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|Title:||Ceramide-containing membranes : the interface between biophysics and biology|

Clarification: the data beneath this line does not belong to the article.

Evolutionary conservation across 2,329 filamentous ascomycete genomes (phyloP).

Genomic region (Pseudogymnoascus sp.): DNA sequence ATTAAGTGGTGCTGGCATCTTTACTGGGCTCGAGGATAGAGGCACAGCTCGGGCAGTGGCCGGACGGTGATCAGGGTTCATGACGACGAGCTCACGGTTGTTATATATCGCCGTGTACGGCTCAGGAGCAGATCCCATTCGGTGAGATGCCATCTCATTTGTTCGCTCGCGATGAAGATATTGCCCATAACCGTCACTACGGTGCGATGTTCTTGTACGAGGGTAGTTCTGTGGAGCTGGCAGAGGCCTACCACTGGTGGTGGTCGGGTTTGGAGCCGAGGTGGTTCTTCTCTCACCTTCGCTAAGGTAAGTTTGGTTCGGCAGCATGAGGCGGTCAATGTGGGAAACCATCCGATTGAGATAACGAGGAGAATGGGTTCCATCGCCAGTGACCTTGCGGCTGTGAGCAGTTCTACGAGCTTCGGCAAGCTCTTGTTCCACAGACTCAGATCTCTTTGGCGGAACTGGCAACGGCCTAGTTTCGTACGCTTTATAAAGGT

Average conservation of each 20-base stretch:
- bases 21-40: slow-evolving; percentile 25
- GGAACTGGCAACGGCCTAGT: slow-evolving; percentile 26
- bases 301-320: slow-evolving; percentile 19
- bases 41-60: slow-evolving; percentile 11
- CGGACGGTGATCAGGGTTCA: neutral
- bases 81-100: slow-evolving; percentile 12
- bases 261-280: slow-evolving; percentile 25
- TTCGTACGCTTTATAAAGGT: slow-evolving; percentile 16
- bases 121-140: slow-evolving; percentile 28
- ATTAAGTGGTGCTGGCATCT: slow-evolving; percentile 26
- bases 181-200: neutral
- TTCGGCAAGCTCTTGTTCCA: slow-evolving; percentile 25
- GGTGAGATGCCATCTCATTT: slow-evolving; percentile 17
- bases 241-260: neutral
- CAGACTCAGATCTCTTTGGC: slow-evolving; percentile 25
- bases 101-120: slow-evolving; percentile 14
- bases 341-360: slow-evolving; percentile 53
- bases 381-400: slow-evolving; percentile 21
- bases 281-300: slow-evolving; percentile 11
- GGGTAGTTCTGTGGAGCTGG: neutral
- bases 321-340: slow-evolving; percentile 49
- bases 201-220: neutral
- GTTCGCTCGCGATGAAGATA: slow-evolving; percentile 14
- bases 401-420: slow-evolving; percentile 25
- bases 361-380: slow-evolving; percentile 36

|Abstract:||Sphingolipids are important constituents of biological membranes. Ceramide, the major metabolite of this family, is involved in many cellular processes, ranging from diŠerentiation to senescence and apoptosis. Ceramide is an amphipathic molecule with a small head group that allows it to be more promiscuous within membranes than other lipids. Ceramide has a strong ability to change the physical properties of membranes through the formation of ceramide-rich domains, whose physical and morphological characteristics can be studied by a variety of biophysical techniques. While the existence of lipid domains is widely accepted, data from the literature is not consistent concerning many of their properties. We now discuss the biophysical and biological signiˆcance of two types of membrane domains (lipid rafts and ceramidedomains). In addition, we discuss other properties of ceramide, such as its ability to permeabilize the outer membrane of mitochondria. Finally, we attempt to integrate these various issues from biochemical and biophysical perspectives.|
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